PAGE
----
be the ruling elements in the feeding experiments. Is this apparent contrast in the materials required as leading factors in the economy of plants and animals a mere coincidence arising from the methods of investigation, or does it represent one of the correlations of organic life concerned in the conservation of energy? The mineral and nitrogenous constituents of plants are taken up by their roots from the soil, which is almost, if not quite, the exclusive source of these elements of plant-growth, while all of the carbon is elaborated by the leaves from the supplies in the atmosphere. The mineral and nitrogenous constituents of the food of animals, on the other hand, are all discharged from the system, after performing their functions, in the liquid and solid excretions, and thus find their way to the soil, where they can be appropriated as plant-food; while a large proportion of the carbo-hydrates are exhaled in respiration as carbonic acid, the atmospheric food of plants. By this constant circulation in their appropriate channels the conservation of the nutrient elements, of both plants and animals, is fully maintained.
The legitimate objects of agricultural experiments are too often overlooked, and it is certainly a satisfaction, in a review of experiments that have been systematically prosecuted for so many years, on such an extended scale, to find that they have been fully appreciated throughout the entire work. In one of the first reports of experiments at Rothamsted, on turnip-culture, published in 1847, it is said, "The object of the experiments has not been the production of immense crops, but to trace, as far as we were able, the real conditions of growth required by the turnip, and to distinguish these from those of the crops to which it is, to a great extent, subservient." In this endeavor to trace the laws which underlie the phenomena under investigation, results of permanent value have been secured; and the practical benefits, measured in pecuniary values, which have been derived from them are of greater importance from the fact that they are not merely empirical and detached facts that are true only under certain conditions, but have a foundation in principles of general application. Too often experiments are made in which the practical or pecuniary ends are the direct and immediate objects of inquiry, but such efforts, in the main, must result in disappointment, so far as any permanent interest is concerned, from the failure to trace the results obtained to their appropriate causes.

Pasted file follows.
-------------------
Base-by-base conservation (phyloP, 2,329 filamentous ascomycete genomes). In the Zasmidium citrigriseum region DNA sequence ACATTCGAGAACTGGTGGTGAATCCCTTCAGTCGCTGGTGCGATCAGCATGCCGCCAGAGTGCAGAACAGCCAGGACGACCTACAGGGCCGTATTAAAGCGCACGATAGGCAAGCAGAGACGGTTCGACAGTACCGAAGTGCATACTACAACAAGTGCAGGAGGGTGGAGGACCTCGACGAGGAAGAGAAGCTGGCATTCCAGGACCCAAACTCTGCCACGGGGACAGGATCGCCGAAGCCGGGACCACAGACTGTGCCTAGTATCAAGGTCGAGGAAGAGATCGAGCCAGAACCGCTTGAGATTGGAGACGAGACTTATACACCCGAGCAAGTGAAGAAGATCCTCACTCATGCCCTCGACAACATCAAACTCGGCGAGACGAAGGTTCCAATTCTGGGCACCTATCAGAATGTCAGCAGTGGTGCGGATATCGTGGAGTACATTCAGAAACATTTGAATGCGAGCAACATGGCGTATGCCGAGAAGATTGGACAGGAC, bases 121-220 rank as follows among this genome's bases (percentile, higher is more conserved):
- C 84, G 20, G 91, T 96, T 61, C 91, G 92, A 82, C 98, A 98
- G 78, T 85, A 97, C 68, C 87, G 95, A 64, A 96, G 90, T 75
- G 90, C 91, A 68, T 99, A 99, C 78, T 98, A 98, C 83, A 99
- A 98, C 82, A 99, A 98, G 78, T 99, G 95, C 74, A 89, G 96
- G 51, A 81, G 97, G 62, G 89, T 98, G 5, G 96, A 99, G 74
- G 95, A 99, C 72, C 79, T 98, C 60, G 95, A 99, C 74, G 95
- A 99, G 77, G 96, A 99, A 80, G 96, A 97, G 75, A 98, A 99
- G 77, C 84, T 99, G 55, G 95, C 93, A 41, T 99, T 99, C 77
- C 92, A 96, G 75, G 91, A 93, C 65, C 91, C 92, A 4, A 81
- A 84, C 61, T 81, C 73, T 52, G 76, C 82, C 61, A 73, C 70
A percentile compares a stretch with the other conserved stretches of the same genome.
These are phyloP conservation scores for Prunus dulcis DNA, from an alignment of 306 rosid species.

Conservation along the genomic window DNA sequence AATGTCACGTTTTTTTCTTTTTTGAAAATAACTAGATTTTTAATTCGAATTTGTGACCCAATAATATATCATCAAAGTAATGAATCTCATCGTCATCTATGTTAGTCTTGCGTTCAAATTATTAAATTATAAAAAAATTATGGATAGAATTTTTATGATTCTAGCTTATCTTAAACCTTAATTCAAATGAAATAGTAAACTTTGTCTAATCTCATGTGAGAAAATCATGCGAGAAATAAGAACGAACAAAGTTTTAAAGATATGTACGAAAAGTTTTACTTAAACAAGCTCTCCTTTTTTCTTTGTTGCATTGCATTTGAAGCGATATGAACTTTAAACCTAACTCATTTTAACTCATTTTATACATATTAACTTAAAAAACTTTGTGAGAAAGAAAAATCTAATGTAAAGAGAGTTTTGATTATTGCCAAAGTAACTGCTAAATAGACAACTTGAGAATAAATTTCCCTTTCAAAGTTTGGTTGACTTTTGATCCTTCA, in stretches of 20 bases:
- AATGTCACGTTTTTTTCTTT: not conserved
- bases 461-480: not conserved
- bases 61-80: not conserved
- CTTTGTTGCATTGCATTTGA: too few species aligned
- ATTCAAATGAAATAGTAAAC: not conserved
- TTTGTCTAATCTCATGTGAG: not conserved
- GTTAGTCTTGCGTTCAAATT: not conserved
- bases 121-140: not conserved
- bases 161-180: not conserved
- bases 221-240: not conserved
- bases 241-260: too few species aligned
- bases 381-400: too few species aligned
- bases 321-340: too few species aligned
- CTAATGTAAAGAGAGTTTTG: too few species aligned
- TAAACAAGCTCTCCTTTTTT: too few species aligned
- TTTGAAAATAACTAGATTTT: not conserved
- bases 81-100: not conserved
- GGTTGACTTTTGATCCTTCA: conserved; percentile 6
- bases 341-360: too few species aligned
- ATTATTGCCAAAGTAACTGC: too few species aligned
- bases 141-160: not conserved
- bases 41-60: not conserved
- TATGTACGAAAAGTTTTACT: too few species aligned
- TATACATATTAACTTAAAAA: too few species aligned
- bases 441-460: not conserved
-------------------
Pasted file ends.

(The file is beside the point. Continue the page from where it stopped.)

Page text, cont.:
The work so well begun at Rothamsted is now carried on with undiminished energy, with a prospect of still more important results in the future. Dr. Lawes is now expending in his experiments more than 815,000 annually. A new building will be erected next year to relieve the laboratory from its accumulated stores of samples, that have a definite history and form the materials for future investigations. From five to nine hundred samples of the ash of experimental crops are collected each year, and with each sample of ash there is a dupli-